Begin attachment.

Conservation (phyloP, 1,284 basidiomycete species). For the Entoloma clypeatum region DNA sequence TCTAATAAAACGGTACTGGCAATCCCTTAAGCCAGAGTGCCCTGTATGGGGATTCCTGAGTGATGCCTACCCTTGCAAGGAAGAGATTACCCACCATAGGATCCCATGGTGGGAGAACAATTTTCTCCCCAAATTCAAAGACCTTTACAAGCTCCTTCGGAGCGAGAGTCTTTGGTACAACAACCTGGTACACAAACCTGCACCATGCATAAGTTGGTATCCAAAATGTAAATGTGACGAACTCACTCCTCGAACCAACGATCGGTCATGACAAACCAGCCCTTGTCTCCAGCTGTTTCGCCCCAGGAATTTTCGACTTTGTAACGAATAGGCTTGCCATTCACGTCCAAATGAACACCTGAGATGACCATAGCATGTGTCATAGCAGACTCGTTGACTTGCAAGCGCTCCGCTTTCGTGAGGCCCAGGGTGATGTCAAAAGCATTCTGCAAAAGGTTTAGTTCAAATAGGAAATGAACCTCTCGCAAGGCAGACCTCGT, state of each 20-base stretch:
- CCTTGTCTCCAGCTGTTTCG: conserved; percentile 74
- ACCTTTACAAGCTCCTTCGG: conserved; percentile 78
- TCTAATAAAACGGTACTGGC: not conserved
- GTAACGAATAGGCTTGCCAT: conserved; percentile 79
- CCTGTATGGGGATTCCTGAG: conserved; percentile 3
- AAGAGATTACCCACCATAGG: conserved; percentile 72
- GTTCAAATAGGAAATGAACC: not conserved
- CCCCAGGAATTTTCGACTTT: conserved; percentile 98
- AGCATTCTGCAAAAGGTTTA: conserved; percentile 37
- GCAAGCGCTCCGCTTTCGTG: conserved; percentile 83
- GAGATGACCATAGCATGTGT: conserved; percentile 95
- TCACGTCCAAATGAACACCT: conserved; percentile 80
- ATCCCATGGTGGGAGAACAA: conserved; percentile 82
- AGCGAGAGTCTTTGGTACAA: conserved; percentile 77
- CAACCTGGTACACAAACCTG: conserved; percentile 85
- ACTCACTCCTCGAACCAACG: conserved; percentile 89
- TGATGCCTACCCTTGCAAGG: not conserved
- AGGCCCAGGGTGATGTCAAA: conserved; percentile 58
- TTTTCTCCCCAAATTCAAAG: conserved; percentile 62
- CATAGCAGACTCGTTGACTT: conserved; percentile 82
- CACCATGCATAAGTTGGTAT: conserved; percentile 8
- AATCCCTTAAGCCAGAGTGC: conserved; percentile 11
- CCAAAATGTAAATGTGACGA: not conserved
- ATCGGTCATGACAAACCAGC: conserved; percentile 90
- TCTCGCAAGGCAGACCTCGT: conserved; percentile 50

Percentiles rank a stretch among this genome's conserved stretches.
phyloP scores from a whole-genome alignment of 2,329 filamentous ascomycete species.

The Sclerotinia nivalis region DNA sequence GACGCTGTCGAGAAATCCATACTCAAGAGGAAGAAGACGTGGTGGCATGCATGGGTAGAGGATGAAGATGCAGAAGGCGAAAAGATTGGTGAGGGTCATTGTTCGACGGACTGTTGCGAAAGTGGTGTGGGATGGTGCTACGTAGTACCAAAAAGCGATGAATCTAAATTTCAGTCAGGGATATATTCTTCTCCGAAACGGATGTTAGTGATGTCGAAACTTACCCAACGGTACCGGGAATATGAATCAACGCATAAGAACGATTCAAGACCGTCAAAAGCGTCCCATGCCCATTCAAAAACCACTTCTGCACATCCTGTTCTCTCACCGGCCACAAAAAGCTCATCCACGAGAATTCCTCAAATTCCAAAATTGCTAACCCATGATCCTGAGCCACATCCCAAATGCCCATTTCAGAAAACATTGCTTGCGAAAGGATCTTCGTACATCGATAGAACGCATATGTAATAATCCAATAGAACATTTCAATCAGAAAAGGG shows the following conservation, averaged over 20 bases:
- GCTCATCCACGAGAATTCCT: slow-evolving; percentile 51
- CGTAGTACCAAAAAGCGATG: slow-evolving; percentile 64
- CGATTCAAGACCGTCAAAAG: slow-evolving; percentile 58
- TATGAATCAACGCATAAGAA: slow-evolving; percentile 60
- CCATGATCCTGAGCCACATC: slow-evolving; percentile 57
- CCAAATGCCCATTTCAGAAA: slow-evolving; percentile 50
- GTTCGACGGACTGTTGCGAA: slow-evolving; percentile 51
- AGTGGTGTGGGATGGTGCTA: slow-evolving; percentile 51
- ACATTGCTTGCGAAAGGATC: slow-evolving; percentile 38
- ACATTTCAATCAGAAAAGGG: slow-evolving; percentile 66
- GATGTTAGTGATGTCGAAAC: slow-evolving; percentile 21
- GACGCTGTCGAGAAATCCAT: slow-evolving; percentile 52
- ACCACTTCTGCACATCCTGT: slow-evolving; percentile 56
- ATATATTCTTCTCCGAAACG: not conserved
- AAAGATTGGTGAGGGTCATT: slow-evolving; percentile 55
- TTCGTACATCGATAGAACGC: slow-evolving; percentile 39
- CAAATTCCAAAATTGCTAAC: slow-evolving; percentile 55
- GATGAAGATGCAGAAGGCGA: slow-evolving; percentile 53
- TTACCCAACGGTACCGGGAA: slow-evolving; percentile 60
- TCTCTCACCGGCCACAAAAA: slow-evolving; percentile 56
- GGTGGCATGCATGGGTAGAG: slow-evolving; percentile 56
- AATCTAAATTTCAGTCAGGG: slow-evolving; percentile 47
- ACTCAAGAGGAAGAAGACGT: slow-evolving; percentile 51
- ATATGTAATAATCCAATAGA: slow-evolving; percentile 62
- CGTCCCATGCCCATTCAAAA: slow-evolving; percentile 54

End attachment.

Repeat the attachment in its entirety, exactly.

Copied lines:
Conservation (phyloP, 1,284 basidiomycete species). For the Entoloma clypeatum region DNA sequence TCTAATAAAACGGTACTGGCAATCCCTTAAGCCAGAGTGCCCTGTATGGGGATTCCTGAGTGATGCCTACCCTTGCAAGGAAGAGATTACCCACCATAGGATCCCATGGTGGGAGAACAATTTTCTCCCCAAATTCAAAGACCTTTACAAGCTCCTTCGGAGCGAGAGTCTTTGGTACAACAACCTGGTACACAAACCTGCACCATGCATAAGTTGGTATCCAAAATGTAAATGTGACGAACTCACTCCTCGAACCAACGATCGGTCATGACAAACCAGCCCTTGTCTCCAGCTGTTTCGCCCCAGGAATTTTCGACTTTGTAACGAATAGGCTTGCCATTCACGTCCAAATGAACACCTGAGATGACCATAGCATGTGTCATAGCAGACTCGTTGACTTGCAAGCGCTCCGCTTTCGTGAGGCCCAGGGTGATGTCAAAAGCATTCTGCAAAAGGTTTAGTTCAAATAGGAAATGAACCTCTCGCAAGGCAGACCTCGT, state of each 20-base stretch:
- CCTTGTCTCCAGCTGTTTCG: conserved; percentile 74
- ACCTTTACAAGCTCCTTCGG: conserved; percentile 78
- TCTAATAAAACGGTACTGGC: not conserved
- GTAACGAATAGGCTTGCCAT: conserved; percentile 79
- CCTGTATGGGGATTCCTGAG: conserved; percentile 3
- AAGAGATTACCCACCATAGG: conserved; percentile 72
- GTTCAAATAGGAAATGAACC: not conserved
- CCCCAGGAATTTTCGACTTT: conserved; percentile 98
- AGCATTCTGCAAAAGGTTTA: conserved; percentile 37
- GCAAGCGCTCCGCTTTCGTG: conserved; percentile 83
- GAGATGACCATAGCATGTGT: conserved; percentile 95
- TCACGTCCAAATGAACACCT: conserved; percentile 80
- ATCCCATGGTGGGAGAACAA: conserved; percentile 82
- AGCGAGAGTCTTTGGTACAA: conserved; percentile 77
- CAACCTGGTACACAAACCTG: conserved; percentile 85
- ACTCACTCCTCGAACCAACG: conserved; percentile 89
- TGATGCCTACCCTTGCAAGG: not conserved
- AGGCCCAGGGTGATGTCAAA: conserved; percentile 58
- TTTTCTCCCCAAATTCAAAG: conserved; percentile 62
- CATAGCAGACTCGTTGACTT: conserved; percentile 82
- CACCATGCATAAGTTGGTAT: conserved; percentile 8
- AATCCCTTAAGCCAGAGTGC: conserved; percentile 11
- CCAAAATGTAAATGTGACGA: not conserved
- ATCGGTCATGACAAACCAGC: conserved; percentile 90
- TCTCGCAAGGCAGACCTCGT: conserved; percentile 50

Percentiles rank a stretch among this genome's conserved stretches.
phyloP scores from a whole-genome alignment of 2,329 filamentous ascomycete species.

The Sclerotinia nivalis region DNA sequence GACGCTGTCGAGAAATCCATACTCAAGAGGAAGAAGACGTGGTGGCATGCATGGGTAGAGGATGAAGATGCAGAAGGCGAAAAGATTGGTGAGGGTCATTGTTCGACGGACTGTTGCGAAAGTGGTGTGGGATGGTGCTACGTAGTACCAAAAAGCGATGAATCTAAATTTCAGTCAGGGATATATTCTTCTCCGAAACGGATGTTAGTGATGTCGAAACTTACCCAACGGTACCGGGAATATGAATCAACGCATAAGAACGATTCAAGACCGTCAAAAGCGTCCCATGCCCATTCAAAAACCACTTCTGCACATCCTGTTCTCTCACCGGCCACAAAAAGCTCATCCACGAGAATTCCTCAAATTCCAAAATTGCTAACCCATGATCCTGAGCCACATCCCAAATGCCCATTTCAGAAAACATTGCTTGCGAAAGGATCTTCGTACATCGATAGAACGCATATGTAATAATCCAATAGAACATTTCAATCAGAAAAGGG shows the following conservation, averaged over 20 bases:
- GCTCATCCACGAGAATTCCT: slow-evolving; percentile 51
- CGTAGTACCAAAAAGCGATG: slow-evolving; percentile 64
- CGATTCAAGACCGTCAAAAG: slow-evolving; percentile 58
- TATGAATCAACGCATAAGAA: slow-evolving; percentile 60
- CCATGATCCTGAGCCACATC: slow-evolving; percentile 57
- CCAAATGCCCATTTCAGAAA: slow-evolving; percentile 50
- GTTCGACGGACTGTTGCGAA: slow-evolving; percentile 51
- AGTGGTGTGGGATGGTGCTA: slow-evolving; percentile 51
- ACATTGCTTGCGAAAGGATC: slow-evolving; percentile 38
- ACATTTCAATCAGAAAAGGG: slow-evolving; percentile 66
- GATGTTAGTGATGTCGAAAC: slow-evolving; percentile 21
- GACGCTGTCGAGAAATCCAT: slow-evolving; percentile 52
- ACCACTTCTGCACATCCTGT: slow-evolving; percentile 56
- ATATATTCTTCTCCGAAACG: not conserved
- AAAGATTGGTGAGGGTCATT: slow-evolving; percentile 55
- TTCGTACATCGATAGAACGC: slow-evolving; percentile 39
- CAAATTCCAAAATTGCTAAC: slow-evolving; percentile 55
- GATGAAGATGCAGAAGGCGA: slow-evolving; percentile 53
- TTACCCAACGGTACCGGGAA: slow-evolving; percentile 60
- TCTCTCACCGGCCACAAAAA: slow-evolving; percentile 56
- GGTGGCATGCATGGGTAGAG: slow-evolving; percentile 56
- AATCTAAATTTCAGTCAGGG: slow-evolving; percentile 47
- ACTCAAGAGGAAGAAGACGT: slow-evolving; percentile 51
- ATATGTAATAATCCAATAGA: slow-evolving; percentile 62
- CGTCCCATGCCCATTCAAAA: slow-evolving; percentile 54